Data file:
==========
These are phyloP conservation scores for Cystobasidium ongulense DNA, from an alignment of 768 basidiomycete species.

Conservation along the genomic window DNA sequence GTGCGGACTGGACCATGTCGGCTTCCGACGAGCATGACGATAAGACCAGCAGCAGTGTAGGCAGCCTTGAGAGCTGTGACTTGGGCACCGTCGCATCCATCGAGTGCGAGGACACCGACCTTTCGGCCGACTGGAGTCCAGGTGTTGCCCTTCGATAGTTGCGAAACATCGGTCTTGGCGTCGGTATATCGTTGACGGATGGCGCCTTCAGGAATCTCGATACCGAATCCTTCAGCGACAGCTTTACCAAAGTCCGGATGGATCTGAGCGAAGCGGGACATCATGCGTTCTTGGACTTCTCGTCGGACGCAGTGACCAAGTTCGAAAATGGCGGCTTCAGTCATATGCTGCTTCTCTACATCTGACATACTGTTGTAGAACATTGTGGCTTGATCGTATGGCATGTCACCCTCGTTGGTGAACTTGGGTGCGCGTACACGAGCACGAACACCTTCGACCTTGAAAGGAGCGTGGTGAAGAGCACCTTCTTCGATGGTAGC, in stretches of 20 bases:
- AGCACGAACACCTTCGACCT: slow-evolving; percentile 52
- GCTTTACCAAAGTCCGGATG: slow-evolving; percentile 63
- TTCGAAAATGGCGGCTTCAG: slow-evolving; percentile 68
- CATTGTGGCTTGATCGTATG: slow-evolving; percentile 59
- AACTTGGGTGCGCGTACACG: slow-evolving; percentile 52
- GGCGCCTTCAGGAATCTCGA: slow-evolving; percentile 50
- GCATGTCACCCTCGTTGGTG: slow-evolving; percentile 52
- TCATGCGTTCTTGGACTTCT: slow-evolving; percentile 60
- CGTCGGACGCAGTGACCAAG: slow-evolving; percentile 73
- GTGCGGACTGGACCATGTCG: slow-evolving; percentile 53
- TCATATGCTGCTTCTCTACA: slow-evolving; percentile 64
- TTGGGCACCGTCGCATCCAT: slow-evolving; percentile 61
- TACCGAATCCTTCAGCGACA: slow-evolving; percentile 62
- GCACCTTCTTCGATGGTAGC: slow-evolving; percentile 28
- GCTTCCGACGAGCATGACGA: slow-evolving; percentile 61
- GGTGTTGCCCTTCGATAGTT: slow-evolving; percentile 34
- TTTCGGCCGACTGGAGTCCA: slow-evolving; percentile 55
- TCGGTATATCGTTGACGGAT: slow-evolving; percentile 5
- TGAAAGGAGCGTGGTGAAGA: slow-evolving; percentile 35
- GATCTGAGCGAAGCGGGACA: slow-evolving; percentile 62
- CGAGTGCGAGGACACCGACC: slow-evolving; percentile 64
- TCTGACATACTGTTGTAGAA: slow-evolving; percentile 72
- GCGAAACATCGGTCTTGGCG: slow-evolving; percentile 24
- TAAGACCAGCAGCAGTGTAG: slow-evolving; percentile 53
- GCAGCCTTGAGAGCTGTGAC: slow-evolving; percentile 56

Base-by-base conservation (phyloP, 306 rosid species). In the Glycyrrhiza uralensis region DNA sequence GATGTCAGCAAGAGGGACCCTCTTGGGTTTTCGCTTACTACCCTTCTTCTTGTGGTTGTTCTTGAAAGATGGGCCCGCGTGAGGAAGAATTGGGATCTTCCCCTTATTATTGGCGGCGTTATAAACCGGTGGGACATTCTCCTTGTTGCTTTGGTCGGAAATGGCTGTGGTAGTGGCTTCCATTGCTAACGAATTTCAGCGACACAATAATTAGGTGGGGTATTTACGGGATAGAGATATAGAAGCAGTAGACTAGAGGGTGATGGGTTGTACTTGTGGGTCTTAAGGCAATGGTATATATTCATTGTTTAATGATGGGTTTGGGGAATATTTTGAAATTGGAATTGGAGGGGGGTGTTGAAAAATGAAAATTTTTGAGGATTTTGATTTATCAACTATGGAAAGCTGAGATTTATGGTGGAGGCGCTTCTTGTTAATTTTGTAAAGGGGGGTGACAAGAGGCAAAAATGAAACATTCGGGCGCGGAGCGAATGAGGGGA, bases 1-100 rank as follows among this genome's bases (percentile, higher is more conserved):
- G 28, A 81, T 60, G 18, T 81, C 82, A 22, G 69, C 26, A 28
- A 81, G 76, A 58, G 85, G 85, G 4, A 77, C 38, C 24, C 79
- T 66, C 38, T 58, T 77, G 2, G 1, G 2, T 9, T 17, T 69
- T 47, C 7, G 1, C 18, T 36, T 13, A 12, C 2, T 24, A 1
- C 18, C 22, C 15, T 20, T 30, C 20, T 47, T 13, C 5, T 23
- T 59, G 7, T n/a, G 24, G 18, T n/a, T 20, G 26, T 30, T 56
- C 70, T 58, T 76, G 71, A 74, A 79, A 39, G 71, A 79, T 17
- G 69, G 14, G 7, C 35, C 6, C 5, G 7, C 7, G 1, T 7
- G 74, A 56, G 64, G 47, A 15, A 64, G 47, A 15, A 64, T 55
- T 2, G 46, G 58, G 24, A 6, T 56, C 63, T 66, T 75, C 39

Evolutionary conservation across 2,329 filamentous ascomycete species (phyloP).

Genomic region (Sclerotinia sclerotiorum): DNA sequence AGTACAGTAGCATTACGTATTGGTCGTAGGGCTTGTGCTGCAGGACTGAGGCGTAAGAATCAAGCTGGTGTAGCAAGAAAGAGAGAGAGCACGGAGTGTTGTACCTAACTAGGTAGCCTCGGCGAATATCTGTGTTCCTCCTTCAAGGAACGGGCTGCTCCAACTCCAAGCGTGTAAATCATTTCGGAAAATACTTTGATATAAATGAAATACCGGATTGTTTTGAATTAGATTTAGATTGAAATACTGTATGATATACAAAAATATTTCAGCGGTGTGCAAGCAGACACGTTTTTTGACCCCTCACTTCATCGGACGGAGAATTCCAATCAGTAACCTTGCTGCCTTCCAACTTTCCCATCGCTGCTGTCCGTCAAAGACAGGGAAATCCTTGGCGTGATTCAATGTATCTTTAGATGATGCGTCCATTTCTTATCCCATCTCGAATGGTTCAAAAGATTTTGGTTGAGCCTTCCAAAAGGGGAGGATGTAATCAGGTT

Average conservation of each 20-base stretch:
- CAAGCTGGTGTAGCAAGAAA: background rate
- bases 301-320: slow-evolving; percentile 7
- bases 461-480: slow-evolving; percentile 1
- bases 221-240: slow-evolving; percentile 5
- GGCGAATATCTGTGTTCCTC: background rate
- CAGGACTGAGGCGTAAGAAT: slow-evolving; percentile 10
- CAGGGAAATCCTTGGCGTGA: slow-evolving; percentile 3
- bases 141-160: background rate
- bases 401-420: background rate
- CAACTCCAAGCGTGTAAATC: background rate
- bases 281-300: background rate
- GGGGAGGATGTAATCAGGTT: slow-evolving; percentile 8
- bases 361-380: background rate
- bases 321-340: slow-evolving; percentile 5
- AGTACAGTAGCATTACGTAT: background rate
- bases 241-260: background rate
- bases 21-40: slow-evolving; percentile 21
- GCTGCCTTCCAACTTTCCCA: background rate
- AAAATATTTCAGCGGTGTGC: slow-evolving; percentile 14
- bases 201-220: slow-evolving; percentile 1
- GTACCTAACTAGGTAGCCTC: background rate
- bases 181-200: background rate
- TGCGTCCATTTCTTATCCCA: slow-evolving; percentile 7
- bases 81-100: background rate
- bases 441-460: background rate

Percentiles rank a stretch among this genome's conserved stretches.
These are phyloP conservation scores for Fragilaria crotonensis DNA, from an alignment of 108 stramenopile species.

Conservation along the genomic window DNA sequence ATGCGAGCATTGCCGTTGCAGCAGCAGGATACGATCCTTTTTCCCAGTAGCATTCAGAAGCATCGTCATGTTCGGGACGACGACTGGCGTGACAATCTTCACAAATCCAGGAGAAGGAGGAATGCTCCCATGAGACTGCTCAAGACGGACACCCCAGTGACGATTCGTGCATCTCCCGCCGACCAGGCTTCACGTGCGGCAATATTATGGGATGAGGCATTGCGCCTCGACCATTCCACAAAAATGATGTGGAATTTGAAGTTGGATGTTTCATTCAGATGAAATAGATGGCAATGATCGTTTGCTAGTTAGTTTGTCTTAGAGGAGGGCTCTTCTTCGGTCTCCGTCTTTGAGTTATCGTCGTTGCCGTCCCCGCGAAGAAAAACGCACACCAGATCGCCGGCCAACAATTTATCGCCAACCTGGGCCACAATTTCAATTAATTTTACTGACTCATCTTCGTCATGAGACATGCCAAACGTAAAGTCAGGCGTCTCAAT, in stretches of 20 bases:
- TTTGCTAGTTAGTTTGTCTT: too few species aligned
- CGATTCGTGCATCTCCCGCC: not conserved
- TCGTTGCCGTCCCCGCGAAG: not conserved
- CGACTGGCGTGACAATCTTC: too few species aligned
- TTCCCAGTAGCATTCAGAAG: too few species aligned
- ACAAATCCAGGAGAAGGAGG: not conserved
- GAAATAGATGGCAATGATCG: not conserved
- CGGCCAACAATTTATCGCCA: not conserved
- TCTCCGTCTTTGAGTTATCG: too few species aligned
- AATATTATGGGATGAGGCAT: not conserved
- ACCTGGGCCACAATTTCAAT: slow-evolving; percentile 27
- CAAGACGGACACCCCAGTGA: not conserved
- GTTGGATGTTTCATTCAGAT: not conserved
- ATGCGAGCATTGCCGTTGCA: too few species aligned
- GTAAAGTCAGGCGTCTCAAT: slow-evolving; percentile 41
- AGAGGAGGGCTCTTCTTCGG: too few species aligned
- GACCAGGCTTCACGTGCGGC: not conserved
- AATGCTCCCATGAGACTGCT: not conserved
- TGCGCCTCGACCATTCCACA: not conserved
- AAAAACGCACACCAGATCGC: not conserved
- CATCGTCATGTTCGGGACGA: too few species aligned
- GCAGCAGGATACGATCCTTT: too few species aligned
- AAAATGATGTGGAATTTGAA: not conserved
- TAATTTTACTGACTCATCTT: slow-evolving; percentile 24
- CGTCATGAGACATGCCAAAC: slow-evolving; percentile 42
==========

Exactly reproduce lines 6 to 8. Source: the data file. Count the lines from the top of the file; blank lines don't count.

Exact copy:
- CATTGTGGCTTGATCGTATG: slow-evolving; percentile 59
- AACTTGGGTGCGCGTACACG: slow-evolving; percentile 52
- GGCGCCTTCAGGAATCTCGA: slow-evolving; percentile 50